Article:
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This article was published 13/6/2020 (303 days ago), so information in it may no longer be current.
Plummeting donations, program cuts, staff layoffs: this is the reality facing most Canadian churches and Christian ministries due to the novel coronavirus pandemic.
That’s the finding of a new survey of 2,630 churches and ministries, sponsored by think tank Canadian Council for Christian Charities, Flourishing Congregations and Cardus. The survey was conducted by Waybase, an online platform that supports Christian ministries in Canada.
According to its findings, almost 70 per cent of Canadian churches and other ministries have had revenues decrease due to the pandemic, with 23 per cent saying they think it will have a long-term negative effect on their organizations.
In response, 14 per cent have cut staff pay, 20 per cent have laid off staff temporarily, and three per cent have laid staff off permanently.
The hardest hit ministries are camps, retreat centres and educational institutions. Churches and ministries located in rural areas are also more likely to be temporarily closed or have greatly reduced services.
The No. 1 reason for the decline in donations cited by churches is their inability to meet in person; for other groups it is the cancellation of regular in-person fundraising events.
Sixty per cent think it could be as long as three years before things are back to normal, financially and for programming.
In the short term, groups said the main areas of need are reopening safely, fundraising, technical support and support for stress on staff. Many reported the pandemic has increased the workloads of leaders, and more than half of churches indicated clergy are spending more time preparing online worship services.
The situation in Manitoba mirrors the national picture, with 76 per cent of churches and ministries saying they have experienced revenue declines. (Compared with 72 per cent in Saskatchewan, 63 per cent in Alberta, 65 per cent in B.C. and 67 per cent in Ontario.)
Three per cent of churches and ministries in the province have temporarily closed, while 77 per cent have reduced services. Sixteen per cent have increased services, most of these being front-line agencies responding to needs caused by the COVID-19 pandemic.
The survey also found many churches are responding to practical needs in their communities, with almost half of them distributing food and other essential supplies.
The main takeaway for Joel Thiessen, director of the Flourishing Congregations Institute, is the severe impact on camps and retreat centres.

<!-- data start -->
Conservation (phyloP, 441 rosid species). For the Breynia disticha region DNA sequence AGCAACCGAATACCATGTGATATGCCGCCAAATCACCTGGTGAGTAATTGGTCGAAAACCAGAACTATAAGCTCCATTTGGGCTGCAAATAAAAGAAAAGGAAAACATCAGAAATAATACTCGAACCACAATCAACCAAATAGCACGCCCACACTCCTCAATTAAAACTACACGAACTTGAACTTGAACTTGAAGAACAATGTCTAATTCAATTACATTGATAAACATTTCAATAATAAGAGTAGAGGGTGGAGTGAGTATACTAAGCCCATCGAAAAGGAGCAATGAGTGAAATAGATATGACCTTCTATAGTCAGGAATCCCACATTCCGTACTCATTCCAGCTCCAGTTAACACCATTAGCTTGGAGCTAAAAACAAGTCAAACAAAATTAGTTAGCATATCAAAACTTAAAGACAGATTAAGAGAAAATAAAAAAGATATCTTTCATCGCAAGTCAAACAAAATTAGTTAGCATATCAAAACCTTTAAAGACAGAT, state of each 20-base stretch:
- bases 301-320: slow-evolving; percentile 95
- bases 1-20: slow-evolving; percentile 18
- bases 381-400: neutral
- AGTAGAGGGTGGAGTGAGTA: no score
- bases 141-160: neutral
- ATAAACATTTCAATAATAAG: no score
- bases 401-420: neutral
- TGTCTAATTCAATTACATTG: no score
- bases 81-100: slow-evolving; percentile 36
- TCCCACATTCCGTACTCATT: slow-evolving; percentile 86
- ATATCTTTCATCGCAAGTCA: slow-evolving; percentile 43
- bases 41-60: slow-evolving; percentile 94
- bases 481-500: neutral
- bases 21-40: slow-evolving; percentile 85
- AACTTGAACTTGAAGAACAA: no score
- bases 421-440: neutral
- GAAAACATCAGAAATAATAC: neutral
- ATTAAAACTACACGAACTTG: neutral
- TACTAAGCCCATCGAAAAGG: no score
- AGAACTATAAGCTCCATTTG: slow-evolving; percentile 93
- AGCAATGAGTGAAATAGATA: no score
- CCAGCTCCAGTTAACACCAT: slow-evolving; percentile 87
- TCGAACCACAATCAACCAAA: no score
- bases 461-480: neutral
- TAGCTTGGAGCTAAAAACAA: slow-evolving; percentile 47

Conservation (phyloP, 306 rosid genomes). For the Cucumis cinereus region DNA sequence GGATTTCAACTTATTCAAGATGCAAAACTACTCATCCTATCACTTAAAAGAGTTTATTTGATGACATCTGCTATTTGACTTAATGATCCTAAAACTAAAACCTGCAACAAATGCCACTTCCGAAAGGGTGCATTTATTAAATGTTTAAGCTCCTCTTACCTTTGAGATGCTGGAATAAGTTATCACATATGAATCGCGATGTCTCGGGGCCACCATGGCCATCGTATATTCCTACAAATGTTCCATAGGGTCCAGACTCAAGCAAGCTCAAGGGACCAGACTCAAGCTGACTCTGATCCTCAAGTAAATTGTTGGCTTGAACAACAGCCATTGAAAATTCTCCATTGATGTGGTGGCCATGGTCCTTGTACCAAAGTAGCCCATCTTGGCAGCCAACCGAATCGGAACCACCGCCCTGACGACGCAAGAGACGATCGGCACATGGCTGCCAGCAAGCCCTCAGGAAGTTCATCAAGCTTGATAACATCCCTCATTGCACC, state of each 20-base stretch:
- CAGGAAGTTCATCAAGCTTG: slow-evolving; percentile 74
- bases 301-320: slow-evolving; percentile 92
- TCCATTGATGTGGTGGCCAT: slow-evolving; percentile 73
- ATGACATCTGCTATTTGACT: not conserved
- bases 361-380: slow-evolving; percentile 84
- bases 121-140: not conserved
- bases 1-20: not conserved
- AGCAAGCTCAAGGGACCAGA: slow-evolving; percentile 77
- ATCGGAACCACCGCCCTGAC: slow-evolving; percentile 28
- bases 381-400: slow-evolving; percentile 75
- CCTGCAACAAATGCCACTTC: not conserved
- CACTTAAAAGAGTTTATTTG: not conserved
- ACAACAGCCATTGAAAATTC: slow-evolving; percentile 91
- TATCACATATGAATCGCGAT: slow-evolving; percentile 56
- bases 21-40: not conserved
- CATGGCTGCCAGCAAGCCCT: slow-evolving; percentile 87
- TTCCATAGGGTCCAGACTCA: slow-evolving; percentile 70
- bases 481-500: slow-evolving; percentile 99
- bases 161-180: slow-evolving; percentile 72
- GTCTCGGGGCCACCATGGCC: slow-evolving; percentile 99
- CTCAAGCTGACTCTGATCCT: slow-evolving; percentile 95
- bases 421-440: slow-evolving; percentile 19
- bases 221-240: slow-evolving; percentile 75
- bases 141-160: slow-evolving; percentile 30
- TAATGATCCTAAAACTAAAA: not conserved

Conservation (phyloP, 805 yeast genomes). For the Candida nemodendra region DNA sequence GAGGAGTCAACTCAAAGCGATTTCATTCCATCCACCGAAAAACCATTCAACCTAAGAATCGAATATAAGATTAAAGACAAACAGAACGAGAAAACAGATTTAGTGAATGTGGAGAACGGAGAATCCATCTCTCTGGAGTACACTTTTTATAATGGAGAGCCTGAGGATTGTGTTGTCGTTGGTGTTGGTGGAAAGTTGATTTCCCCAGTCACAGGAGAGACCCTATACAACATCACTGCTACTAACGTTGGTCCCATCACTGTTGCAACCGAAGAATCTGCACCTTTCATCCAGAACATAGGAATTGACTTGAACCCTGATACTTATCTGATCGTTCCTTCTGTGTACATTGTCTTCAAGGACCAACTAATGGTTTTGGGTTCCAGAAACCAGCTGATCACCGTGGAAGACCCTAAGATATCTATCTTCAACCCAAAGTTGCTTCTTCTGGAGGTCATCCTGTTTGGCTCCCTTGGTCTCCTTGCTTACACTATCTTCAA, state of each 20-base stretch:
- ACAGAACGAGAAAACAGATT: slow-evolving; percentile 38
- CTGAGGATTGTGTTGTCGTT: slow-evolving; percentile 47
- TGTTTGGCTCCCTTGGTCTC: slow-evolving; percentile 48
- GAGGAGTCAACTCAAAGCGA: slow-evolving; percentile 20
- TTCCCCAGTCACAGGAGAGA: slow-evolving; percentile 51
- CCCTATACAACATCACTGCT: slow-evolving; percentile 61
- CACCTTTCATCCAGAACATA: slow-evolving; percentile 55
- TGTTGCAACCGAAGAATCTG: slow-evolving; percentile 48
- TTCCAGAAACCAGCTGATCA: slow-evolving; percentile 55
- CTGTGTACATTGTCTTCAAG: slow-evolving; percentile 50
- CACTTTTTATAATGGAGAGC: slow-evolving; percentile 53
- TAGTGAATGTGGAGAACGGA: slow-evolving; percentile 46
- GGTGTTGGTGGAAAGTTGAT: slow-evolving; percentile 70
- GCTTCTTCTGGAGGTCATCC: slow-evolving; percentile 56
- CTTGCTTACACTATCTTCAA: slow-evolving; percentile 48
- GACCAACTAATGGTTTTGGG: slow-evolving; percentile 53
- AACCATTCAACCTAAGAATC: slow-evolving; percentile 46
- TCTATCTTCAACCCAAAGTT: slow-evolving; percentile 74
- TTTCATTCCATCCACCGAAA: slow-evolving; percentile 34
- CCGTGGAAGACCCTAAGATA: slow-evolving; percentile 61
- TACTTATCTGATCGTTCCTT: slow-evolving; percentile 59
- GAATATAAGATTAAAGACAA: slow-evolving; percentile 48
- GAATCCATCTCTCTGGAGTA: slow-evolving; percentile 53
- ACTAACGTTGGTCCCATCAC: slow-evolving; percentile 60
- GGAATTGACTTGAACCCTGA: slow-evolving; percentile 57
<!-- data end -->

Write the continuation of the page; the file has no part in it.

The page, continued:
"The question is whether some of them will be viable," he said. "Can they go an entire season without any revenue?"
Post-secondary schools are also a question mark, he noted; potential students who don’t have jobs might flock to them in fall, or they may decide studying online isn’t worth the price.
As for churches, Thiessen is less worried, believing most will adapt.
"I think the pandemic will prompt many to pivot, experiment with new things," he said. The exception may be some rural churches: "Smaller rural congregations that lack technological abilities or find it harder to engage people will struggle the most."
For Canadian Council for Christian Charities chief executive officer John Pellowe, while this is a tough time, it is also an opportunity.
"God can redeem this terrible situation and bring some good out of it," he said, noting one benefit of the pandemic for churches and other charities is it has "brought them out of their usual way of doing things... there are fewer sacred cows now."
It will also give them a chance to implement new ways of raising money, instead of only passing the collection plate at worship services.
"Three-quarters of churches that responded relied 100 per cent on passing the offering plate at services for donations," Pellowe said. "They had no other options for giving; they hadn’t even explored it."
As a result of the challenges, "I think the church will come out of this stronger than before."
There are 32,000 Christian organizations in Canada, with $15 billion in annual revenue. Seventy-seven per cent are churches, eight per cent provide community and international relief and development services, while others are camps, schools and evangelism and discipleship organizations.
John Longhurst has been writing for Winnipeg's faith pages since 2003. He also writes for Religion News Service in the U.S., and blogs about the media, marketing and communications at Making the News.